AM Technical Profile: WMOB


Frequency:
1360
Format:
Religious
Transmitter Location:
[map] [bird's eye] [street view] Near the USS Alabama battleship on the Mobile Causeway, at the former WLVV/WNGL 1410 site.
Power (ERP):
Day: 9 kW
Night: 200 watts
Antenna:
Day: 2 towers, major lobe due north, minor lobe due south. [pattern - PDF]
Night: 2 towers, major lobes east and west, nulled north to south. [pattern - PDF]
Other Information:
0.5 mV/m Daytime Groundwave Service Contour from the FCC's Public Files
[FCC]
[FCCdata.org]
[Radio-Locator]
[Wikipedia]
[Article] Mobile Press-Register story on the interference caused to WMOB at its original transmitting site when Austal and AIDT began building buildings near the site.
[Google Maps] Link to the location of the original transmitter site for the station, now an Austal outbuilding. 
Owned by Buddy Tucker Associates
History:
FCC records say this station was first licensed in May 1961, put on the air by Jemcon Broadcasting Company (E. B. Jemison and Frank Conwell).  For the first five months of the station's existence, it was WCIQ.  Alabama Educational Television (now APT) requested the call sign for their channel 7 broadcast from atop Mount Cheaha east of Birmingham, so the station became WLIQ in October 1959. 

The station had a classy easy listening format from the start, broadcasting from studios at 58 St. Michael Street in downtown Mobile.  The transmitter was originally just east of downtown, on the east bank of the Alabama River on Blakely Island, about 1,600 feet east southeast of the Wallace Tunnel exit. 

Hartzog Broadcasting bought the station in 1964 and moved the studios to the Battle House Hotel in 1970.  It's likely that they changed the format to a Middle of the Road (MOR) presentation. 

The station was sold again in 1971, this time to Southland of Alabama, who put on a country music format.  In 1973 the studios moved to 1755 Springhill Avenue.  Stiff country competition from both WALA and growing FM stations meant the station struggled to attract strong ratings.  Being a directional daytime only signal did not help.  It's possible the station had a top 40 format for a short time in the mid to late 70's. 

WLIQ, Inc. (David Siegel, Jeff Stacy and Jerry Shiverdecker) acquired the license in 1978.  It appears that the station had a religious format during this time.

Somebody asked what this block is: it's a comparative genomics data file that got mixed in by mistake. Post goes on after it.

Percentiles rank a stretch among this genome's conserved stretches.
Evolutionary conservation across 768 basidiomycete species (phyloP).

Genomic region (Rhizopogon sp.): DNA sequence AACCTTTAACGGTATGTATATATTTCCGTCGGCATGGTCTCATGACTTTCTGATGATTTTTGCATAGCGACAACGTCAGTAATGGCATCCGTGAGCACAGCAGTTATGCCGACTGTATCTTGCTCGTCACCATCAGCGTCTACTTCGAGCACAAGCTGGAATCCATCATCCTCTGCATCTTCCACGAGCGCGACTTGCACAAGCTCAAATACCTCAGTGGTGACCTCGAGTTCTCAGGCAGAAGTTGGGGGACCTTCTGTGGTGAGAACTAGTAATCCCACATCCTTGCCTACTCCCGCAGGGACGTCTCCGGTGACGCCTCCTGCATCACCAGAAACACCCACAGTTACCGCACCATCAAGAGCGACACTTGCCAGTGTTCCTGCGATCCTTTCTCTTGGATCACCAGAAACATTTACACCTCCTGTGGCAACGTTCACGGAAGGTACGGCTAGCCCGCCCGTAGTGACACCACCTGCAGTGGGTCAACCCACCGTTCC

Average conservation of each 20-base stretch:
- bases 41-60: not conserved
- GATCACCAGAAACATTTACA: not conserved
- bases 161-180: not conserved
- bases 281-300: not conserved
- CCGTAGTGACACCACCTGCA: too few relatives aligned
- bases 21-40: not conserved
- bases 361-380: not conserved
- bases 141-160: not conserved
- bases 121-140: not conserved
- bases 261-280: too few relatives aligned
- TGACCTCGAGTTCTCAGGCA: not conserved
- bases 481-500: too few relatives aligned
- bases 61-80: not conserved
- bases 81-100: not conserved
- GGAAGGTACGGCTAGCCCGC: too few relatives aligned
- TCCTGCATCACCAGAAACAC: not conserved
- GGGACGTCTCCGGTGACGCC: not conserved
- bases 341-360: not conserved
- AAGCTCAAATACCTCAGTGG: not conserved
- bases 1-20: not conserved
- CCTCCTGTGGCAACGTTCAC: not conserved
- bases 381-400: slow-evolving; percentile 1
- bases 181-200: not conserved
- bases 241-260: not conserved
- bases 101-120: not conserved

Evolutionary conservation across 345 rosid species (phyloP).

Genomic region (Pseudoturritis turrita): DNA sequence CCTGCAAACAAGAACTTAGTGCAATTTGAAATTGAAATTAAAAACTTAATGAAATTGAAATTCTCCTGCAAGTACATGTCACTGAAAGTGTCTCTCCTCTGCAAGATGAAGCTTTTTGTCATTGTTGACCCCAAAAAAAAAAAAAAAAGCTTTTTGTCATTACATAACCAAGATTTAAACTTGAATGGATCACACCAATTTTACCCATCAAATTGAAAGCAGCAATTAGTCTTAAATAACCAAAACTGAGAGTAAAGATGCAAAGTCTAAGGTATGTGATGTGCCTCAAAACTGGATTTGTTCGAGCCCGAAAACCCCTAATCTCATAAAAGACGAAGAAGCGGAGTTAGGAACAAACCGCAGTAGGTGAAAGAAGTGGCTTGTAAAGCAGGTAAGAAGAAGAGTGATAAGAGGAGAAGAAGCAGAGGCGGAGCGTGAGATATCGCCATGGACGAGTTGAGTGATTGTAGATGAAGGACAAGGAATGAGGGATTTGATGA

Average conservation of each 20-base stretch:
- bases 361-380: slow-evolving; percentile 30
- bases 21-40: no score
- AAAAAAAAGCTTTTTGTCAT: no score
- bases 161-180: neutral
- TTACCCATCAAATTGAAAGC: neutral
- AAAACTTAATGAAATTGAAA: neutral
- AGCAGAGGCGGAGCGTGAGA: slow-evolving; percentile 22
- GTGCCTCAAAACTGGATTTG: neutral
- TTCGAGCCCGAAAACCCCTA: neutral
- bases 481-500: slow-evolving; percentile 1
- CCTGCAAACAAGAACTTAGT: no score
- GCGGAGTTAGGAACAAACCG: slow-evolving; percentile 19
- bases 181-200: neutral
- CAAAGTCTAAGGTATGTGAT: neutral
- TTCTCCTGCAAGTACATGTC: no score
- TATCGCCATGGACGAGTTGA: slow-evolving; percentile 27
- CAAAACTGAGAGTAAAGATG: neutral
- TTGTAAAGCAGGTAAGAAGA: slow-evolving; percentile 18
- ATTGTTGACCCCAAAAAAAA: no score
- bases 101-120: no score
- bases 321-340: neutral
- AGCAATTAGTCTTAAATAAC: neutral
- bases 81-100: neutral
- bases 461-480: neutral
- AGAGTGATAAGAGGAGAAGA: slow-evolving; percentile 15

The station flipped to a talk format in June 1980, with the WPCY calls.  The station license was transferred to WPCY, Inc. in February 1981.  Beacon Broadcasting acquired the license just a few months later in June 1981; they kept the news/talk format but changed the calls to WIXO in November 1981. 

Syndicated preacher Buddy Tucker bought the station in April 1984 for  $395,000 and put his own religious programming on the station, changing the call sign to WMOB in the process.  For many years, the studio was located next to the two towers on Blakely Island. 

Shipbuilders Austal began building a new facility adjacent to the WMOB studio and transmitter site in 2008.  The building, which is made of metal, is nine acres in size and began to cause pattern distortions to WMOB's signal.  Workers erecting the metal structure also were receiving electric shocks due to the RF energy radiated out from the station.  An AL.com article (linked above) details the tribulations of the station versus Austal and Tucker's quest to relocate the station.  By 2010, AIDT was building their Maritime Training Center on the other side of the WMOB property, causing further disruption to the signal.  That year, Tucker bought the former WLVV 1410 site further down the Causeway for $455,000 and began working to move his station to that site.

After several Special Temporary Authority grants to get the station on the air from the WLVV site, the FCC finally granted a full construction permit in July 2012.  Along with the move, Tucker was able to secure higher daytime power (up to 9 kW from 5 kW).  The station was officially licensed to its current site in November 2015.

Buddy Tucker passed away in mid-December 2017; the stations he ran including this one continue to be operated by his widow, Levaughn Tucker.